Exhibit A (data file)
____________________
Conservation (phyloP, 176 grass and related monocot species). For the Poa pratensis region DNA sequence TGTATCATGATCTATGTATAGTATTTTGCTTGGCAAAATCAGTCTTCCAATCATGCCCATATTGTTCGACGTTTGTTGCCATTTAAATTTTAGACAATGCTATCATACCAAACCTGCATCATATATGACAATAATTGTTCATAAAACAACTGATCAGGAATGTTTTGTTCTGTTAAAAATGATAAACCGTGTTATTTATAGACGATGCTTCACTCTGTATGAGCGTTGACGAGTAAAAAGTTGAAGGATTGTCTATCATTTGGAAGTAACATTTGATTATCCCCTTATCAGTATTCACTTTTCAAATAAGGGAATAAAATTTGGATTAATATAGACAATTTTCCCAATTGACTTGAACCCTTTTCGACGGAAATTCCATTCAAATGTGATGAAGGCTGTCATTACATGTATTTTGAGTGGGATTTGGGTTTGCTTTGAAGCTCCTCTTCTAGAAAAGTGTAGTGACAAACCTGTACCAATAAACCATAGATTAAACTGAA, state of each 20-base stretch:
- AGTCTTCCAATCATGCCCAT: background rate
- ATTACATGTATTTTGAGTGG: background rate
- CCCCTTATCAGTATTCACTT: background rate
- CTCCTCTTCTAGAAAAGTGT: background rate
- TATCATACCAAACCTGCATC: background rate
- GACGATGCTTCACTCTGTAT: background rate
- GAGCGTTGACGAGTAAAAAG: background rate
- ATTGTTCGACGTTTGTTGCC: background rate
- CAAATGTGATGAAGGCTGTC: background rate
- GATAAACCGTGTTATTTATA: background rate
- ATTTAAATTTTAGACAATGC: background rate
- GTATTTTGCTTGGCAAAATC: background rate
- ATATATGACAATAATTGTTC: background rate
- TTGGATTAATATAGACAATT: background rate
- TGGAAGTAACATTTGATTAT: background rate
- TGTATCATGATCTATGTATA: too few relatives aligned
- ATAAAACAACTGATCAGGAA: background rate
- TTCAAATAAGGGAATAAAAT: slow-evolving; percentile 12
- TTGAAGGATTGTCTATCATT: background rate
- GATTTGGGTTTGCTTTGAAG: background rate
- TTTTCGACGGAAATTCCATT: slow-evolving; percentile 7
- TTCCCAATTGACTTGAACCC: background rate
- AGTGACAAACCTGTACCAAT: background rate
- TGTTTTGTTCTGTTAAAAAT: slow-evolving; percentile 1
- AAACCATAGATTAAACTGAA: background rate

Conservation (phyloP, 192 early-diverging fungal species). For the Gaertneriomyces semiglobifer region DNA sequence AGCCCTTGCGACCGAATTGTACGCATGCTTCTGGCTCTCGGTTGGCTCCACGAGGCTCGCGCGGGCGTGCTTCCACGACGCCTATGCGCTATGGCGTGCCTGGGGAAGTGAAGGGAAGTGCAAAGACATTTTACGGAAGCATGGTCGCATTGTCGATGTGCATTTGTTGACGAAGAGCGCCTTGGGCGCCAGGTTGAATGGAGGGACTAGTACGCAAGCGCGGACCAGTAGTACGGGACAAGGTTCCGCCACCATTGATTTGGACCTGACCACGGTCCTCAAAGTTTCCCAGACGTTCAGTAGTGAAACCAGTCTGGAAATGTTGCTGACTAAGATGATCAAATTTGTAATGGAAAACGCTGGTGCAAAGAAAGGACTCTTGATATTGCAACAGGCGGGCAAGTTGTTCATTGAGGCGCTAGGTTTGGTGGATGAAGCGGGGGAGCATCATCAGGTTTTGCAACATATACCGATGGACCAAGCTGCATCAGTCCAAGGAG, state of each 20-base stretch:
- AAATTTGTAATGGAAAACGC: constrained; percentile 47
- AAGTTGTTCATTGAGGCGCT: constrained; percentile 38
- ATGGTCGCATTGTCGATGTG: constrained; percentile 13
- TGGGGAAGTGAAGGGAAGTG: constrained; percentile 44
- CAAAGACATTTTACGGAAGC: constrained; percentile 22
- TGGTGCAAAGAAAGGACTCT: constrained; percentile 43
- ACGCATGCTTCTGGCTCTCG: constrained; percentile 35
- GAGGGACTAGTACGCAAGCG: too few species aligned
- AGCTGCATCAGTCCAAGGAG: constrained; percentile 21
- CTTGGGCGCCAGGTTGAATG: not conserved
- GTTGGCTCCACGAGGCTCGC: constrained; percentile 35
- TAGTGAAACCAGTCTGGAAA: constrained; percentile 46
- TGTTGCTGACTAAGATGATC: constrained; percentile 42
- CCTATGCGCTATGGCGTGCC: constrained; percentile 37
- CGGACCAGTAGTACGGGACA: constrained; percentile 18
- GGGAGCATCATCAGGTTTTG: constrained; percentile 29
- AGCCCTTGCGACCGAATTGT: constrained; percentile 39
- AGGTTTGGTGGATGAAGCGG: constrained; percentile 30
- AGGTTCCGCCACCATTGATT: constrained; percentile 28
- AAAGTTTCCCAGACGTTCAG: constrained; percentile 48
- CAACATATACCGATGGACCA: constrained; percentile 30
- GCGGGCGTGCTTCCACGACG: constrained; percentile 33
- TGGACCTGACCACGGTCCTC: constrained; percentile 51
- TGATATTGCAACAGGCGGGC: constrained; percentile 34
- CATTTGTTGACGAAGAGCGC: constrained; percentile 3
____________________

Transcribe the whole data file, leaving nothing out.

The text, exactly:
Conservation (phyloP, 176 grass and related monocot species). For the Poa pratensis region DNA sequence TGTATCATGATCTATGTATAGTATTTTGCTTGGCAAAATCAGTCTTCCAATCATGCCCATATTGTTCGACGTTTGTTGCCATTTAAATTTTAGACAATGCTATCATACCAAACCTGCATCATATATGACAATAATTGTTCATAAAACAACTGATCAGGAATGTTTTGTTCTGTTAAAAATGATAAACCGTGTTATTTATAGACGATGCTTCACTCTGTATGAGCGTTGACGAGTAAAAAGTTGAAGGATTGTCTATCATTTGGAAGTAACATTTGATTATCCCCTTATCAGTATTCACTTTTCAAATAAGGGAATAAAATTTGGATTAATATAGACAATTTTCCCAATTGACTTGAACCCTTTTCGACGGAAATTCCATTCAAATGTGATGAAGGCTGTCATTACATGTATTTTGAGTGGGATTTGGGTTTGCTTTGAAGCTCCTCTTCTAGAAAAGTGTAGTGACAAACCTGTACCAATAAACCATAGATTAAACTGAA, state of each 20-base stretch:
- AGTCTTCCAATCATGCCCAT: background rate
- ATTACATGTATTTTGAGTGG: background rate
- CCCCTTATCAGTATTCACTT: background rate
- CTCCTCTTCTAGAAAAGTGT: background rate
- TATCATACCAAACCTGCATC: background rate
- GACGATGCTTCACTCTGTAT: background rate
- GAGCGTTGACGAGTAAAAAG: background rate
- ATTGTTCGACGTTTGTTGCC: background rate
- CAAATGTGATGAAGGCTGTC: background rate
- GATAAACCGTGTTATTTATA: background rate
- ATTTAAATTTTAGACAATGC: background rate
- GTATTTTGCTTGGCAAAATC: background rate
- ATATATGACAATAATTGTTC: background rate
- TTGGATTAATATAGACAATT: background rate
- TGGAAGTAACATTTGATTAT: background rate
- TGTATCATGATCTATGTATA: too few relatives aligned
- ATAAAACAACTGATCAGGAA: background rate
- TTCAAATAAGGGAATAAAAT: slow-evolving; percentile 12
- TTGAAGGATTGTCTATCATT: background rate
- GATTTGGGTTTGCTTTGAAG: background rate
- TTTTCGACGGAAATTCCATT: slow-evolving; percentile 7
- TTCCCAATTGACTTGAACCC: background rate
- AGTGACAAACCTGTACCAAT: background rate
- TGTTTTGTTCTGTTAAAAAT: slow-evolving; percentile 1
- AAACCATAGATTAAACTGAA: background rate

Conservation (phyloP, 192 early-diverging fungal species). For the Gaertneriomyces semiglobifer region DNA sequence AGCCCTTGCGACCGAATTGTACGCATGCTTCTGGCTCTCGGTTGGCTCCACGAGGCTCGCGCGGGCGTGCTTCCACGACGCCTATGCGCTATGGCGTGCCTGGGGAAGTGAAGGGAAGTGCAAAGACATTTTACGGAAGCATGGTCGCATTGTCGATGTGCATTTGTTGACGAAGAGCGCCTTGGGCGCCAGGTTGAATGGAGGGACTAGTACGCAAGCGCGGACCAGTAGTACGGGACAAGGTTCCGCCACCATTGATTTGGACCTGACCACGGTCCTCAAAGTTTCCCAGACGTTCAGTAGTGAAACCAGTCTGGAAATGTTGCTGACTAAGATGATCAAATTTGTAATGGAAAACGCTGGTGCAAAGAAAGGACTCTTGATATTGCAACAGGCGGGCAAGTTGTTCATTGAGGCGCTAGGTTTGGTGGATGAAGCGGGGGAGCATCATCAGGTTTTGCAACATATACCGATGGACCAAGCTGCATCAGTCCAAGGAG, state of each 20-base stretch:
- AAATTTGTAATGGAAAACGC: constrained; percentile 47
- AAGTTGTTCATTGAGGCGCT: constrained; percentile 38
- ATGGTCGCATTGTCGATGTG: constrained; percentile 13
- TGGGGAAGTGAAGGGAAGTG: constrained; percentile 44
- CAAAGACATTTTACGGAAGC: constrained; percentile 22
- TGGTGCAAAGAAAGGACTCT: constrained; percentile 43
- ACGCATGCTTCTGGCTCTCG: constrained; percentile 35
- GAGGGACTAGTACGCAAGCG: too few species aligned
- AGCTGCATCAGTCCAAGGAG: constrained; percentile 21
- CTTGGGCGCCAGGTTGAATG: not conserved
- GTTGGCTCCACGAGGCTCGC: constrained; percentile 35
- TAGTGAAACCAGTCTGGAAA: constrained; percentile 46
- TGTTGCTGACTAAGATGATC: constrained; percentile 42
- CCTATGCGCTATGGCGTGCC: constrained; percentile 37
- CGGACCAGTAGTACGGGACA: constrained; percentile 18
- GGGAGCATCATCAGGTTTTG: constrained; percentile 29
- AGCCCTTGCGACCGAATTGT: constrained; percentile 39
- AGGTTTGGTGGATGAAGCGG: constrained; percentile 30
- AGGTTCCGCCACCATTGATT: constrained; percentile 28
- AAAGTTTCCCAGACGTTCAG: constrained; percentile 48
- CAACATATACCGATGGACCA: constrained; percentile 30
- GCGGGCGTGCTTCCACGACG: constrained; percentile 33
- TGGACCTGACCACGGTCCTC: constrained; percentile 51
- TGATATTGCAACAGGCGGGC: constrained; percentile 34
- CATTTGTTGACGAAGAGCGC: constrained; percentile 3